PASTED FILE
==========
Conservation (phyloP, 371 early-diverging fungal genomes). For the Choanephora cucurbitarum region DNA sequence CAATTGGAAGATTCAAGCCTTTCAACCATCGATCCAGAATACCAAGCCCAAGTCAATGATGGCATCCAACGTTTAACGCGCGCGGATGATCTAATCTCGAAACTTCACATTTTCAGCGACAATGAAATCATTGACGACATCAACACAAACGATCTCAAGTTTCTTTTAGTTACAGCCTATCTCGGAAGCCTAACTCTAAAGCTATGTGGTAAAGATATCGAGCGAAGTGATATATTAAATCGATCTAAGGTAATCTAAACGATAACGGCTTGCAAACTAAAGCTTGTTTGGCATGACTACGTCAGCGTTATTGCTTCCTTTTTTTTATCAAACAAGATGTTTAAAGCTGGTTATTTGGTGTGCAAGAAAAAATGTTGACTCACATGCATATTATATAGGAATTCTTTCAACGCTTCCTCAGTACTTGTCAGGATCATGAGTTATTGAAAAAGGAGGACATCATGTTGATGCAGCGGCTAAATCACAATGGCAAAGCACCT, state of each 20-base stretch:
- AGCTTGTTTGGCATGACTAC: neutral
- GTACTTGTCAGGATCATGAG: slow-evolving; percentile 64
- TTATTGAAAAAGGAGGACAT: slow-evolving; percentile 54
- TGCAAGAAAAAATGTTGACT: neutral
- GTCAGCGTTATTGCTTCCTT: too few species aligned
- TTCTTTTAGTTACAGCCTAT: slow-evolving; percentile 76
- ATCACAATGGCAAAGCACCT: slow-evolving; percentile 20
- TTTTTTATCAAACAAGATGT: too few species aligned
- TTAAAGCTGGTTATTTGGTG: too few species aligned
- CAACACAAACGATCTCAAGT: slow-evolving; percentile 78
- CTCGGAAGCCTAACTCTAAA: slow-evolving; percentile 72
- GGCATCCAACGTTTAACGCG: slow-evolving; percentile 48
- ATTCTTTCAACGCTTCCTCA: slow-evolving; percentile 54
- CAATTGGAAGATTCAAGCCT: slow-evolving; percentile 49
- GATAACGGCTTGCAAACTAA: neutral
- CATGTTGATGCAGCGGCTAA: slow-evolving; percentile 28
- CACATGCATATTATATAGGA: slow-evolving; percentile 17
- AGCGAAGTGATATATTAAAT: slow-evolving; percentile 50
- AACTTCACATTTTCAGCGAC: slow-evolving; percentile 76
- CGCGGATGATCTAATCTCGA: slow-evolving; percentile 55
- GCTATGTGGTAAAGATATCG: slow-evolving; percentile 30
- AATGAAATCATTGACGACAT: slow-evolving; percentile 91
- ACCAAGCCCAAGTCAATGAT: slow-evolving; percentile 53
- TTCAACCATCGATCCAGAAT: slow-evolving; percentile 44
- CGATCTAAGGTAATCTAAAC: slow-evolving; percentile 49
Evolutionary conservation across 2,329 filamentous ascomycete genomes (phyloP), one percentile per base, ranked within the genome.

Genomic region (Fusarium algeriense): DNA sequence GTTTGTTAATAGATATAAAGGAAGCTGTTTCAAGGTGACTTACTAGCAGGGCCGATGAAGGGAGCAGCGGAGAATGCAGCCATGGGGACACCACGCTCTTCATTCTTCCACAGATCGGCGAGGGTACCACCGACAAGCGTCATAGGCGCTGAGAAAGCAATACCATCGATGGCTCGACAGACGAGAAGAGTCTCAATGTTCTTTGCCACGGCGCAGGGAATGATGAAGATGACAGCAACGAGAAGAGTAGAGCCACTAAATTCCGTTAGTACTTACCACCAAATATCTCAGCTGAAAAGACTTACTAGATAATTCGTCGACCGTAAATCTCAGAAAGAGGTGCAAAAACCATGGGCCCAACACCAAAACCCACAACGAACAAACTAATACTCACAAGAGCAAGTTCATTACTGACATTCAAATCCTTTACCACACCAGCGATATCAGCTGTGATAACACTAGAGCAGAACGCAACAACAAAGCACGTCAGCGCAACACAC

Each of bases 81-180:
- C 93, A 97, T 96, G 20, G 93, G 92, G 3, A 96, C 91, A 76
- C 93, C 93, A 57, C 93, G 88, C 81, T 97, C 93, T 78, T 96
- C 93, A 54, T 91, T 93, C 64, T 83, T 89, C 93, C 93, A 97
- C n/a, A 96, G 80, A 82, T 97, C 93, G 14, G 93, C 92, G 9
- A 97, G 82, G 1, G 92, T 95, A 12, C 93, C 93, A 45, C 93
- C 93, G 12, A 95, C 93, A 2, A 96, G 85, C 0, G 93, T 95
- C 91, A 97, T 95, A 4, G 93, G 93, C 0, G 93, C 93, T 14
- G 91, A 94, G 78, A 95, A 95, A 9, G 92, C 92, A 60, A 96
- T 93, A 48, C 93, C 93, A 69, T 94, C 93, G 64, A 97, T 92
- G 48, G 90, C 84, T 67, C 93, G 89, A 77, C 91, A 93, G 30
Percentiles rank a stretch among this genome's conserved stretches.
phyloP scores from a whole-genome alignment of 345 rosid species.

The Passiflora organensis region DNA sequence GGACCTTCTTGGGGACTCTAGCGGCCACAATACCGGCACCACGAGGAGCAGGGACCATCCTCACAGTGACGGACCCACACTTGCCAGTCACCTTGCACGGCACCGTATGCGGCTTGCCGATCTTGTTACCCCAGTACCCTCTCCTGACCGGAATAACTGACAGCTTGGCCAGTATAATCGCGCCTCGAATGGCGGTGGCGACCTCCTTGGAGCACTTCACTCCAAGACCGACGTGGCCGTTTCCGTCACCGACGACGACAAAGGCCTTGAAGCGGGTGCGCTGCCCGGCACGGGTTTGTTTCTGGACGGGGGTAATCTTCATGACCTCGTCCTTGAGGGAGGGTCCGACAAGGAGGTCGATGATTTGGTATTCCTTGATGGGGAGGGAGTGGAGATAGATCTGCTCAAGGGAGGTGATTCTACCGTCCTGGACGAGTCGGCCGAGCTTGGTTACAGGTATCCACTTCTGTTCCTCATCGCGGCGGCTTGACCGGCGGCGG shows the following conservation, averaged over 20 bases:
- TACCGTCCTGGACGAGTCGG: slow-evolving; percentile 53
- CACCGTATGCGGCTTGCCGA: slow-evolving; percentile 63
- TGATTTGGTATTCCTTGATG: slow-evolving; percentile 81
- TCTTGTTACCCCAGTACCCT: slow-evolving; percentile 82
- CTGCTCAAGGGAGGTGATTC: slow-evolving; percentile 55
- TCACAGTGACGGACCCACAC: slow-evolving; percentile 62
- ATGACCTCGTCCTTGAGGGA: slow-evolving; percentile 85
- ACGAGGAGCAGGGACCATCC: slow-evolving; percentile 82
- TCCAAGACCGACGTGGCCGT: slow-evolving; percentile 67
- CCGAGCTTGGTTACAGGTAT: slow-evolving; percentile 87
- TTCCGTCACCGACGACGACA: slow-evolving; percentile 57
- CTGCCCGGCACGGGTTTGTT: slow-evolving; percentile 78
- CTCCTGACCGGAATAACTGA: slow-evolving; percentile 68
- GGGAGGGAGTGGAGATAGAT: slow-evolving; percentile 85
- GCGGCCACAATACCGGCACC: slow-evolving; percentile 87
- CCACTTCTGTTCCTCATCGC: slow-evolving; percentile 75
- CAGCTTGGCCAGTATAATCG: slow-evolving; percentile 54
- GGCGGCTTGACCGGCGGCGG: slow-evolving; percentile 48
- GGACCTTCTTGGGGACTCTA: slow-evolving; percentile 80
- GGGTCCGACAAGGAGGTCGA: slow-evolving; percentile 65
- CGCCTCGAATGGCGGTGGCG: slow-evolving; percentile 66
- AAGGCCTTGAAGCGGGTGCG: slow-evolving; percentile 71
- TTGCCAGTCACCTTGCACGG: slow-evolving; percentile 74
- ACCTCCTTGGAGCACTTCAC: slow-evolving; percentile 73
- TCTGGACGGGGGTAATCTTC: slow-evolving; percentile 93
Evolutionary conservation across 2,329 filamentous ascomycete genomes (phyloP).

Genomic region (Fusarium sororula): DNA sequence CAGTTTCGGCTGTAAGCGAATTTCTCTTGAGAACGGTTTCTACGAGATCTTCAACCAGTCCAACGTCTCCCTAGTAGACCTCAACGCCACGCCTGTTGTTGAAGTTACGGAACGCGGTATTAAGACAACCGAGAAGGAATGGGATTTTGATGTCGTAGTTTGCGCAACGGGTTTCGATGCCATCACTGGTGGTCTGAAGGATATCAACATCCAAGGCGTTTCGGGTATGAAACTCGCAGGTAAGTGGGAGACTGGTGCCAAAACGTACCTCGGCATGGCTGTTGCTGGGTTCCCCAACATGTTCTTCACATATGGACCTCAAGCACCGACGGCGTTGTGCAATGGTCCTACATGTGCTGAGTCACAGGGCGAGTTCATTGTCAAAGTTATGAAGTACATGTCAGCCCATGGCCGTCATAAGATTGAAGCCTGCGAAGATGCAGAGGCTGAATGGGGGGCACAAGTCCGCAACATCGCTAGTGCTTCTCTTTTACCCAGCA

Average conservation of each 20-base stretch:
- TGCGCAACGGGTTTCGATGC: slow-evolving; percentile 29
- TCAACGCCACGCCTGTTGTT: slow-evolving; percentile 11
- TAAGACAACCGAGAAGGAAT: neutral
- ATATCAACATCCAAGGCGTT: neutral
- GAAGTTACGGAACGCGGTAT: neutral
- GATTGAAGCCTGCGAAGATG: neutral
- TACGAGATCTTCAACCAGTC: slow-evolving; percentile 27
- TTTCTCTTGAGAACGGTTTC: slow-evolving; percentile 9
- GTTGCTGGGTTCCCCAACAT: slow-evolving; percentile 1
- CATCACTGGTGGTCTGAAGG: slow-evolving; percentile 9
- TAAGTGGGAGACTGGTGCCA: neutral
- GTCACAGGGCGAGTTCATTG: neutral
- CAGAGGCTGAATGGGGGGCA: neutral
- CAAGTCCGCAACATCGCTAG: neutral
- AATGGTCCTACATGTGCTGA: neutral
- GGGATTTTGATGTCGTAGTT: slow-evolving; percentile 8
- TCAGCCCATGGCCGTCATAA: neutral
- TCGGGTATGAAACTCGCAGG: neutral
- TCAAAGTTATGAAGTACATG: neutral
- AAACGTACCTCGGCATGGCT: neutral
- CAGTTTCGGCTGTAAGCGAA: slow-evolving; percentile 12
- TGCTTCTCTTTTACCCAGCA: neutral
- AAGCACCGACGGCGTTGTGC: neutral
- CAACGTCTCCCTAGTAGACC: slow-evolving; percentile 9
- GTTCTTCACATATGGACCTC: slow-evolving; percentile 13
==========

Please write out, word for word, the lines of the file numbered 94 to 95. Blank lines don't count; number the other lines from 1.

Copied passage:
- CAACGTCTCCCTAGTAGACC: slow-evolving; percentile 9
- GTTCTTCACATATGGACCTC: slow-evolving; percentile 13